Letter Re: Fabric Choices in Survival Clothing

I wanted to make a couple of clarifications to Emma C.’s article on fabric choices in survival clothing, specifically with regards to wool. As a full-time Shepherdess of more than 100 heritage breed sheep, my experience in handling and processing wool runs deep. 

It was written that (with regard to socks), Wool does take more care than other fabrics in that it should be washed in cold water and lay flat to dry. While that statement is mostly accurate in general fabric care, there are primarily two things that can permanently change (i.e. shrinkage or felting) wool fabrics: agitation (washing/scrubbing) and temperature.

Washing of traditional woolen items must utilize as little agitation as possible while cleansing. Intense scrubbing will simply cause your wool item to felt.  The soaking method is preferred whenever possible using a mild, easy rinsing type soap. Gently squeezing out excess water by folding the item in half is ideal. Larger items such as pants or sweaters can be folded multiple times, pressing firmly to release the water. Never wring or twist wet wool as you may end up with a hopelessly misshapen garment. When you wash wool, it is the temperature of the water for BOTH wash and rinse that affects wool.  You can wash your wool in hot water, if so desired, but you must also rinse the item in hot water to avoid shrinkage. It is in the variation of the water temperature that causes your wool treasures to shrink so drastically. If you wash in hot, rinse in hot; wash in warm, rinse in warm and so forth. Consistency throughout the cleansing process is key.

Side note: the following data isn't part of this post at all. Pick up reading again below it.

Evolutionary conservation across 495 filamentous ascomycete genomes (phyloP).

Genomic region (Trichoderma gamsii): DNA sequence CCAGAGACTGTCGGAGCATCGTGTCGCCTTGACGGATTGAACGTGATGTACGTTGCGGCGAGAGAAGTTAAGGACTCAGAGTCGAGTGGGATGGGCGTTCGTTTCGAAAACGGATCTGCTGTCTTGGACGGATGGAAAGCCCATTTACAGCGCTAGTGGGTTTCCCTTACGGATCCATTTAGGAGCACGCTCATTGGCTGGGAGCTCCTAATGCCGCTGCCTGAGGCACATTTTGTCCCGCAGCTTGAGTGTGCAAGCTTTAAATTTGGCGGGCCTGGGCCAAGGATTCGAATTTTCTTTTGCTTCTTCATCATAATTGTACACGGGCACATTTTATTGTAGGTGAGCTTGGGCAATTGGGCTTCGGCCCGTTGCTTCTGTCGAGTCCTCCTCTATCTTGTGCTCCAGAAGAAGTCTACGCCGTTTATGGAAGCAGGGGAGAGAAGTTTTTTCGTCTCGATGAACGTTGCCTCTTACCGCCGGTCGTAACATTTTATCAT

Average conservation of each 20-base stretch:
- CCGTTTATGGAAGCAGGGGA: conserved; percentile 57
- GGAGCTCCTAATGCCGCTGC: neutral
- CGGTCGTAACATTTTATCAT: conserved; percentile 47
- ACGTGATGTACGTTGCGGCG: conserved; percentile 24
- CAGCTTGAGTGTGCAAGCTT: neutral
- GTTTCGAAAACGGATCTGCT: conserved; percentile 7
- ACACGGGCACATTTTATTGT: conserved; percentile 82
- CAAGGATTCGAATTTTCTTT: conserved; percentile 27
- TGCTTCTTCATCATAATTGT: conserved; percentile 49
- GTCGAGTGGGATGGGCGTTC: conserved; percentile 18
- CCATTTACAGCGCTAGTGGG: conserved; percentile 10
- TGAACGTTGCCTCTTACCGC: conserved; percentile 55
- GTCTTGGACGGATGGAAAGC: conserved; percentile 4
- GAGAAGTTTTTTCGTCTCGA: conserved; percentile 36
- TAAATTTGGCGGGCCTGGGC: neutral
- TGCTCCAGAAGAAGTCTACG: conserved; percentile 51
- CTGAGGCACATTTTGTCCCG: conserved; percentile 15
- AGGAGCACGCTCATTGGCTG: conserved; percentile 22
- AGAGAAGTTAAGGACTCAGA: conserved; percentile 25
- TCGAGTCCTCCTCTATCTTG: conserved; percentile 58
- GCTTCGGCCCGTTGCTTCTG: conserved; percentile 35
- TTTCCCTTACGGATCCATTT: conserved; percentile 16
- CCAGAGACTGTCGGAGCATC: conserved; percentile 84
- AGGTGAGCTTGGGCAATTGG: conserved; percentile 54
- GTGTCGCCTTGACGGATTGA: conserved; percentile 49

While cold wash/cold rinse is generally deemed the rule of choice when washing wool but it is not something set in stone. I personally prefer the hot water method, especially when cleaning my wool. Hot water kills germs and is much safer on the fibers themselves than using chemical disinfectants. Most smartwool blends have already been ‘pre-shrunk’ and are much less likely to be affected by water temperature or agitation. I have multiple pairs of these socks that go into the washer and dryer routinely with no effect on the end product. I could go on about the many benefits and uses of wool, perhaps another time. God certainly knew what He was doing when creating the sheep!

Thank you for such an informative blog. Blessings! – C.A.T.